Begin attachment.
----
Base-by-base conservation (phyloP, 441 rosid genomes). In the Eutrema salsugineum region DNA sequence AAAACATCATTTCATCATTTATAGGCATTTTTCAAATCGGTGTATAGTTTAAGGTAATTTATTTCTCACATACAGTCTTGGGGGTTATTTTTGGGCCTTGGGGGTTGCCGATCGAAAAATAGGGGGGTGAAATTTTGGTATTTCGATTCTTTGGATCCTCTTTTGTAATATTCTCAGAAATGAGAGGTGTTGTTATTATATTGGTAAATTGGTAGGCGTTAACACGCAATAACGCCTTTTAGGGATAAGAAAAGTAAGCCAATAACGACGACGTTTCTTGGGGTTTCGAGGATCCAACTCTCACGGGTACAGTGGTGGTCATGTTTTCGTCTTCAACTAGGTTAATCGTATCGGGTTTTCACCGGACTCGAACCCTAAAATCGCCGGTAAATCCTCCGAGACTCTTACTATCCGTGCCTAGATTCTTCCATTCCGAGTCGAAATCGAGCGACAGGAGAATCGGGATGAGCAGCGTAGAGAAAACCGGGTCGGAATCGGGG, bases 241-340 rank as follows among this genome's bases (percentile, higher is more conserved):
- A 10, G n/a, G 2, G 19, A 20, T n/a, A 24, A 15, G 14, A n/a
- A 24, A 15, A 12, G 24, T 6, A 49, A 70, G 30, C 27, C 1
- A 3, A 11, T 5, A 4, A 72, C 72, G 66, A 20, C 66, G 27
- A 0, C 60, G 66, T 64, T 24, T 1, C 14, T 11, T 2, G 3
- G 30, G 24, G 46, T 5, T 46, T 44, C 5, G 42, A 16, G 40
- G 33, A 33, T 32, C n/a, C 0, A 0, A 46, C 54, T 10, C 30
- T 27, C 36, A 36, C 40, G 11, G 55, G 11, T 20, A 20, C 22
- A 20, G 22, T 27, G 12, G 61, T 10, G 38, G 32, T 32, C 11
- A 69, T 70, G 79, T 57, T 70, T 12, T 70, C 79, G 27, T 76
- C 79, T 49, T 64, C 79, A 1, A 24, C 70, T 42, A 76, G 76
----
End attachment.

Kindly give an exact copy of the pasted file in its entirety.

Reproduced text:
Base-by-base conservation (phyloP, 441 rosid genomes). In the Eutrema salsugineum region DNA sequence AAAACATCATTTCATCATTTATAGGCATTTTTCAAATCGGTGTATAGTTTAAGGTAATTTATTTCTCACATACAGTCTTGGGGGTTATTTTTGGGCCTTGGGGGTTGCCGATCGAAAAATAGGGGGGTGAAATTTTGGTATTTCGATTCTTTGGATCCTCTTTTGTAATATTCTCAGAAATGAGAGGTGTTGTTATTATATTGGTAAATTGGTAGGCGTTAACACGCAATAACGCCTTTTAGGGATAAGAAAAGTAAGCCAATAACGACGACGTTTCTTGGGGTTTCGAGGATCCAACTCTCACGGGTACAGTGGTGGTCATGTTTTCGTCTTCAACTAGGTTAATCGTATCGGGTTTTCACCGGACTCGAACCCTAAAATCGCCGGTAAATCCTCCGAGACTCTTACTATCCGTGCCTAGATTCTTCCATTCCGAGTCGAAATCGAGCGACAGGAGAATCGGGATGAGCAGCGTAGAGAAAACCGGGTCGGAATCGGGG, bases 241-340 rank as follows among this genome's bases (percentile, higher is more conserved):
- A 10, G n/a, G 2, G 19, A 20, T n/a, A 24, A 15, G 14, A n/a
- A 24, A 15, A 12, G 24, T 6, A 49, A 70, G 30, C 27, C 1
- A 3, A 11, T 5, A 4, A 72, C 72, G 66, A 20, C 66, G 27
- A 0, C 60, G 66, T 64, T 24, T 1, C 14, T 11, T 2, G 3
- G 30, G 24, G 46, T 5, T 46, T 44, C 5, G 42, A 16, G 40
- G 33, A 33, T 32, C n/a, C 0, A 0, A 46, C 54, T 10, C 30
- T 27, C 36, A 36, C 40, G 11, G 55, G 11, T 20, A 20, C 22
- A 20, G 22, T 27, G 12, G 61, T 10, G 38, G 32, T 32, C 11
- A 69, T 70, G 79, T 57, T 70, T 12, T 70, C 79, G 27, T 76
- C 79, T 49, T 64, C 79, A 1, A 24, C 70, T 42, A 76, G 76